Clever way to draw attention to the climate chance issue or blatant use of scare tactics? According to Treehugger, the Jack and Jill ad is one of four print ads, two billboards, and a television spot in an ad campaign by the U.K. Department of Energy and Climate Change.
The televised spot features a father reading a bedtime story to his daughter about the the impact of Climate Change
Britain’s Advertising Standards Association has “rebuked” the ad campaign, stating that it is misleading. Treehugger reports:
It says the ads should have been “phrased more tentatively.” Does it strike anyone else as ridiculous that a media advisory board is determining whether or not scientific findings are accurate or not? Whether or not the ads scare kids is one thing–whether or not they’re factually accurate shouldn’t be determined by a body with no expertise on the subject. Would you trust the MPAA to parse nuclear physics?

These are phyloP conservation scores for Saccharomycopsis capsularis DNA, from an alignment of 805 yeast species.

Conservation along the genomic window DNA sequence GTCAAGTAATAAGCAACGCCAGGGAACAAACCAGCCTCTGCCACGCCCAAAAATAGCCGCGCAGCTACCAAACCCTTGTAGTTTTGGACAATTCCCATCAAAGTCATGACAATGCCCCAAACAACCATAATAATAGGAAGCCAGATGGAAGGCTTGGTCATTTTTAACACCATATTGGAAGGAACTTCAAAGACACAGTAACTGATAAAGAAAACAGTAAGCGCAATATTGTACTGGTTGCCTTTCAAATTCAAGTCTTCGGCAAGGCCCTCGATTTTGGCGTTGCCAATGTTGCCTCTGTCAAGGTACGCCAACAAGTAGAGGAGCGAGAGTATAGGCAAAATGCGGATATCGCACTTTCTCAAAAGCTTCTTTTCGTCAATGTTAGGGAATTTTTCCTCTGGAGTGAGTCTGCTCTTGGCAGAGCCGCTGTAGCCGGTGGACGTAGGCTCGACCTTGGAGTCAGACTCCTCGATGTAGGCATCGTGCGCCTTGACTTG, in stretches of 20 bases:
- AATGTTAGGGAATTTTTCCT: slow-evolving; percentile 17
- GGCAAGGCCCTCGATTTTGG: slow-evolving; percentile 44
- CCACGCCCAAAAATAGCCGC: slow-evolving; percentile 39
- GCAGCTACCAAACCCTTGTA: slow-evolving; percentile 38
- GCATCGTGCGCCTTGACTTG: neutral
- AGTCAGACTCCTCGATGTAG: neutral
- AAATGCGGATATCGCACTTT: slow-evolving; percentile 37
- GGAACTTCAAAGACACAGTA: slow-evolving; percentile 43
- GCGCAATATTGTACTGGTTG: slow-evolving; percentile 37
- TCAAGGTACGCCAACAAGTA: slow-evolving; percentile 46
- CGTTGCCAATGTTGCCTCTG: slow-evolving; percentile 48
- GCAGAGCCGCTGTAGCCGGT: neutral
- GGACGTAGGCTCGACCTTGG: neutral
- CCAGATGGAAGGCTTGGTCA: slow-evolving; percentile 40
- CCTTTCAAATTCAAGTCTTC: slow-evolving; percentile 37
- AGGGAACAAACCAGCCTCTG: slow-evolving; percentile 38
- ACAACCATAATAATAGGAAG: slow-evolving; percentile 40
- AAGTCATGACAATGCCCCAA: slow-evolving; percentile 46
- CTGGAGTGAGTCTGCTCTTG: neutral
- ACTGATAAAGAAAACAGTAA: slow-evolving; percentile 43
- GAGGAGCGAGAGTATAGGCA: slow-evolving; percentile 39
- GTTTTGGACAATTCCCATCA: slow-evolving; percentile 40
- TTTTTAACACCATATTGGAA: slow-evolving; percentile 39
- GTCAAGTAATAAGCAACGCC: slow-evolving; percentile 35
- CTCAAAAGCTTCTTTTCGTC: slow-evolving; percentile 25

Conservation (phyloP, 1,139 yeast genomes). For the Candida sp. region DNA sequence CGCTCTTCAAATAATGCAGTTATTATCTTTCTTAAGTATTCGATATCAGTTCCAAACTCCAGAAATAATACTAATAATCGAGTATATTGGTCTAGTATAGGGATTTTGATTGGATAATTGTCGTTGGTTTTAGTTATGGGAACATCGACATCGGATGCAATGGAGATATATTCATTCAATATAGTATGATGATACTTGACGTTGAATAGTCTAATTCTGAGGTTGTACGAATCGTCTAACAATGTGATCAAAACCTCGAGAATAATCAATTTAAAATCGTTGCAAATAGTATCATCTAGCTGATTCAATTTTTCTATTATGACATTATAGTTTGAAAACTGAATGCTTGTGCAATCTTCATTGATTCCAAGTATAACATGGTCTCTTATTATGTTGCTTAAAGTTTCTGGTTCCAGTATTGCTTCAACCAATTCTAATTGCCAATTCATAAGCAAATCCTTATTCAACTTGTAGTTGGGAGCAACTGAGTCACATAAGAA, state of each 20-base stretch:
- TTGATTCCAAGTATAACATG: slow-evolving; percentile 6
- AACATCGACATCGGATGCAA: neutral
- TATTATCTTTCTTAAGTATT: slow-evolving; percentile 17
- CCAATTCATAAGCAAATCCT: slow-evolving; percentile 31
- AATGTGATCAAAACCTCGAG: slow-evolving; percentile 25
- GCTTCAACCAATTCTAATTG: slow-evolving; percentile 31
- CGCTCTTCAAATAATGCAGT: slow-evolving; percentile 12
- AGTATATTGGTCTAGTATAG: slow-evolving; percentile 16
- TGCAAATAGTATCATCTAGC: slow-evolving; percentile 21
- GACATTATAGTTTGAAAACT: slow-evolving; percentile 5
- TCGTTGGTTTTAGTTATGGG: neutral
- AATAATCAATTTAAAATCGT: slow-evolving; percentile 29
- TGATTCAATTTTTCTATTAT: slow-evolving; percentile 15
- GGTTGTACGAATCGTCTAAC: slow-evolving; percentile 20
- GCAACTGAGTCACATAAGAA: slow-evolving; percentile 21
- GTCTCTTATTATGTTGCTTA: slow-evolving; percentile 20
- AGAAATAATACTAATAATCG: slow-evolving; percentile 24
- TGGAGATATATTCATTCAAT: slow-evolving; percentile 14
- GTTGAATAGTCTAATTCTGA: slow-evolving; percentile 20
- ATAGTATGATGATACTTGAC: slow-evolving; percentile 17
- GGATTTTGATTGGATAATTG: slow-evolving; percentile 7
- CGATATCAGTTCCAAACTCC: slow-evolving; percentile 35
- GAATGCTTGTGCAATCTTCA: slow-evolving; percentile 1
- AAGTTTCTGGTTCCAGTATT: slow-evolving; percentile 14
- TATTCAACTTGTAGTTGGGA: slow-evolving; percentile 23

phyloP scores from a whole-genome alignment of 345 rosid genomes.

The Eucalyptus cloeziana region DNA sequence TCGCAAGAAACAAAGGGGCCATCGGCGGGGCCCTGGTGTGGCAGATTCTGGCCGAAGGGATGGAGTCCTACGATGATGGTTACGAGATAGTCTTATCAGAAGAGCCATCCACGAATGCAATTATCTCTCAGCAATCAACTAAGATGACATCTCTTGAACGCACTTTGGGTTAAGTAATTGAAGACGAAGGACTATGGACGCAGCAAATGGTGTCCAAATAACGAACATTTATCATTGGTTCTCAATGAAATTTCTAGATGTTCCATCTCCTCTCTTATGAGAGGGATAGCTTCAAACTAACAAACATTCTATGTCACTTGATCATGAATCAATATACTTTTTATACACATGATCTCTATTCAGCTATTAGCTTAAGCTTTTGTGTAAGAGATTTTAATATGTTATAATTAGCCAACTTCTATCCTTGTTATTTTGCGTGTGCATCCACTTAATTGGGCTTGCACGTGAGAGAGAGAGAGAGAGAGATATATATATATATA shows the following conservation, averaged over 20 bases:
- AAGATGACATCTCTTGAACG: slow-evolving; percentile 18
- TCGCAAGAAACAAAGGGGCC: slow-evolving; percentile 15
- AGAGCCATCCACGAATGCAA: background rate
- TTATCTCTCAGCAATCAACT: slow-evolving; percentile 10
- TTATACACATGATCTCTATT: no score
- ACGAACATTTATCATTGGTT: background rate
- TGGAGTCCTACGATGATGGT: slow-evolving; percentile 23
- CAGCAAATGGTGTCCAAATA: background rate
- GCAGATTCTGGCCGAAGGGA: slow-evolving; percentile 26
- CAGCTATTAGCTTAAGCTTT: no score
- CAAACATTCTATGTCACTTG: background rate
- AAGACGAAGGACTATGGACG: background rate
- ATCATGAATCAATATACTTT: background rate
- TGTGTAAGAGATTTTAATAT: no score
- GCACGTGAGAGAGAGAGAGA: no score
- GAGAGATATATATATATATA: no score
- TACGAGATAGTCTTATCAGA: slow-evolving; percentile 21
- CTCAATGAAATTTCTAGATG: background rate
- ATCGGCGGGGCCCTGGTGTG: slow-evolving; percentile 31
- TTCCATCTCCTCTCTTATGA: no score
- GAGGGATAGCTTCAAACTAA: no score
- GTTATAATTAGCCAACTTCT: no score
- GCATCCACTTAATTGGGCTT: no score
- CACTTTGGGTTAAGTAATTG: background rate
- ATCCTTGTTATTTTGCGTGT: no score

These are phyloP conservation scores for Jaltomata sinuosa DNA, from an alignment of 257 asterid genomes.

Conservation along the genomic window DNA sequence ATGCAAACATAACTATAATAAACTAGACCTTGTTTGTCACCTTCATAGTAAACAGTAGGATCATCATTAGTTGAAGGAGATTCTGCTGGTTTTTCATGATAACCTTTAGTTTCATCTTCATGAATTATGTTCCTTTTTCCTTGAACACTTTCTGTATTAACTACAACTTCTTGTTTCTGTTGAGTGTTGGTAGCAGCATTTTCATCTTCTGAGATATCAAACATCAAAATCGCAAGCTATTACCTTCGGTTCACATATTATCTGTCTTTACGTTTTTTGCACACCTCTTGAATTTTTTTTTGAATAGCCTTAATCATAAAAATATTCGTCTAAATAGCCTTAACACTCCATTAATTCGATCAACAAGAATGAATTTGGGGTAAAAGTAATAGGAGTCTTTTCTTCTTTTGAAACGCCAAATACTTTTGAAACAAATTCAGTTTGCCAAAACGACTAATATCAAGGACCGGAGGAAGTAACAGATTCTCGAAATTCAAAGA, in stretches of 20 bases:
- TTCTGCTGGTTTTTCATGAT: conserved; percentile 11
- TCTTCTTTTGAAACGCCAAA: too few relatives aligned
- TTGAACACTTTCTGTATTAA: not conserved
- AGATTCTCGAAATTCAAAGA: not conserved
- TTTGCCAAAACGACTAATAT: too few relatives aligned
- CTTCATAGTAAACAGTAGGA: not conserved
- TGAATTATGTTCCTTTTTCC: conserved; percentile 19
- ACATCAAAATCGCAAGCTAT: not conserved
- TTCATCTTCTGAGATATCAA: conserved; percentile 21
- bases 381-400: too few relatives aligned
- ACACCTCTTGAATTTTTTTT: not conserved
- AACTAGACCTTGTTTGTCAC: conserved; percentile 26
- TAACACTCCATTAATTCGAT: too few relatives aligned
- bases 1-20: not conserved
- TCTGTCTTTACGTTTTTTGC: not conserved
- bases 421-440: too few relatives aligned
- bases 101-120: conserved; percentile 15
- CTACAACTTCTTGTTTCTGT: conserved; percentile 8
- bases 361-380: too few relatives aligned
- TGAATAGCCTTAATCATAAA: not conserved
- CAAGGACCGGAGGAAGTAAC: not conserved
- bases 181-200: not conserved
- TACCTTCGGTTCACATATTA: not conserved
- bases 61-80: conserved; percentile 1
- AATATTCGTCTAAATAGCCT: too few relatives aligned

Enjoy the video!
Personally, I see nothing wrong with the ad itself, aside from being a bit melodramatic — startling even, but it definitely catches attention and may get people at least talking about Climate Change. Such sorts of apocalyptic messaging likely are not the most useful means to encourage a rational dialogue about climate change, but… since many adults aren’t listening to expert adults’ “rational dialog about Climate Change,” maybe they’ll listen to their children’s concern about the world they inherit. With its doe-eyed blond and drowning animals, is the ad too much?
The TV spot only garnered a “rebuke,” and also was found to be factually accurate. The UK government stands by its campaign.
See the Guardian for more analysis on the debacle.